Confession: I have a bit of a writer’s crush on Margaret Atwood. It all started with a little book called The Blind Assassin and I have wanted to write like her ever since. I somehow managed to avoid reading The Handmaid’s Tale in high school, but now that I have, I can see why everyone I know who did read it hates it. It’s one of those books that study can destroy; exhaustive analysis ruins something of the magic in the story. And I do believe there is a magic to it.
The Handmaid’s Tale is the story of Offred. Not “offered,” as I first read it, but “of Fred.” As in, owned by Fred. She is a Handmaid, a fertile woman given to one of the Commanders with the sole purpose of helping him and his wife conceive a child. Because of pollution, fertility rates have fallen dramatically, to the point where children are highly coveted. To be a Handmaid is actually considered a position of privilege because, unlike a Martha (a servant) or an Econowife (a housewife), the only “job” a Handmaid has is to bear children for those couples who are having difficulty conceiving. In fact, Offred’s Commander’s Wife is so desperate to have a child that she suggests that Offred have an affair with Nick, the driver, and pass the child off as the Commander’s. The catch? This is highly illegal.
The post-apocalyptic nation of Gilead — which has risen up in place of the United States — is a highly stratified, rigidly policed society, where sex is completely outlawed. Women are completely and utterly controlled, and while Atwood’s future is nowhere near as terrifying as Orwell’s 1984, I actually found it not only more sinister, but more plausible. Everything presented in The Handmaid’s Tale is about image, and maintaining the image of orthodoxy. Any cracks in this image, any hints of dissent and the Eyes will come to take you away to the Colonies to do what is essentially slave labour until you die, usually within three years.
It’s a far less intrusive vision of the future, even though the state is as rigidly controlling as it is in 1984. But because of the lack of thoughtcrime or thought police, in Gilead individuality can still lurk beneath the surface or beneath a Handmaid’s red uniform; however, any expression of that individuality is enough to warrant her death. Where 1984 terrifies with the erasure of self, The Handmaid’s Tale terrifies with the confinement of self, which in many ways is more torturous. Thought is still possible in this society, and thus is knowledge of what is going on, but that knowledge inspires only a sense of powerlessness and helplessness.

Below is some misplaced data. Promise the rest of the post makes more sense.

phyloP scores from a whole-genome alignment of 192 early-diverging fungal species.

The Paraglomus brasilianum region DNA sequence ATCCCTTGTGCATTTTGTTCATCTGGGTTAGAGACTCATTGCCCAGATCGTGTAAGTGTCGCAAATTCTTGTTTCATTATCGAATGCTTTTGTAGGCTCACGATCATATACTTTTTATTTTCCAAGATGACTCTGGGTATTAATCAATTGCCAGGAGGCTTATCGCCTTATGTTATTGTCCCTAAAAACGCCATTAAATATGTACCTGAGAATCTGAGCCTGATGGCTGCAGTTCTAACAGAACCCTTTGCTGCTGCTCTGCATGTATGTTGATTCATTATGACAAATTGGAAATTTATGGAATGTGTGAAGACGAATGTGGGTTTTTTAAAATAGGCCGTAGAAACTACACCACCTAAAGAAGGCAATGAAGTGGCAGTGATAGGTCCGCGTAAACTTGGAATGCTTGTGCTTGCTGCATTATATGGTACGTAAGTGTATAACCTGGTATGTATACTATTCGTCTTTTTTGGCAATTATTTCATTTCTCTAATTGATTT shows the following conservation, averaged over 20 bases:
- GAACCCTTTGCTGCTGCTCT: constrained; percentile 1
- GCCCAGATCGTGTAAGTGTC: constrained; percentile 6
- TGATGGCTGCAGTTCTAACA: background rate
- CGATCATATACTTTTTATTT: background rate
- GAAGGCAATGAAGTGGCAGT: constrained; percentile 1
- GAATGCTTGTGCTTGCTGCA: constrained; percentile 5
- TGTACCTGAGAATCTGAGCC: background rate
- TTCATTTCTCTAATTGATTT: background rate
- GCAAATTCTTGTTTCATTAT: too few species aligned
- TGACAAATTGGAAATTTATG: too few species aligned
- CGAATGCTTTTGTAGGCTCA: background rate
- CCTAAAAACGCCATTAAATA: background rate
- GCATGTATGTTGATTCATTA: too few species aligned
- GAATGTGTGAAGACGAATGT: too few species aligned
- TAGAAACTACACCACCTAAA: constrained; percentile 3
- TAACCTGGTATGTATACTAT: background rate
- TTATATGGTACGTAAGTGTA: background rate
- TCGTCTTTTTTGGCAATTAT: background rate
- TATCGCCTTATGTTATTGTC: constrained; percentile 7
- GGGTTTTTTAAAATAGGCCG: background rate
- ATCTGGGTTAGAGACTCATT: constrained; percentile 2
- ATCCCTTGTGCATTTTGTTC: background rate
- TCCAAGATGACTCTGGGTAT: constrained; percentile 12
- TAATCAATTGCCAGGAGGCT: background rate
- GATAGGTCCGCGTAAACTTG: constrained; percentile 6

In this way, I actually feel like The Handmaid’s Tale is far more comparable to something like Neuromancer than it is to 1984. (Which is not surprising, since they were published a year apart.) In Neuromancer, as in The Handmaid’s Tale, there’s that sense of struggling individuality being constantly attacked at every turn. Instead of getting an overwhelming feeling of government and oppression, you get an intense engagement with a single individual. What are the prosthetics worn by almost everyone in Neuromancer but another kind of uniform meant to regulate their identities and describe their place in society, the same way the red habits of the Handmaids do?
Yet I still think the biggest difference between this book and all of the others is how the government is presented. In all the other books so far, government has largely been this faceless, nameless, unknowable machine to fight against. I actually found it to be a bit more human in The Handmaid’s Tale. At one point Offred’s Commander says “You can’t make an omelette without breaking eggs… We thought we could do better.” Better than those who have come before, supposedly, yet I feel like there’s a tinge of remorse when the Commander says this, having just found out how Offred feels about her place in society. In my mind, this remorse gestures, like Atwood says her ending does, towards a brighter future and the idea that even this government will fall, because within every dystopia lies an imagined utopia.
The difference between Atwood and the other writers on this list is that she shows us the seeds of undoing for the world she has created.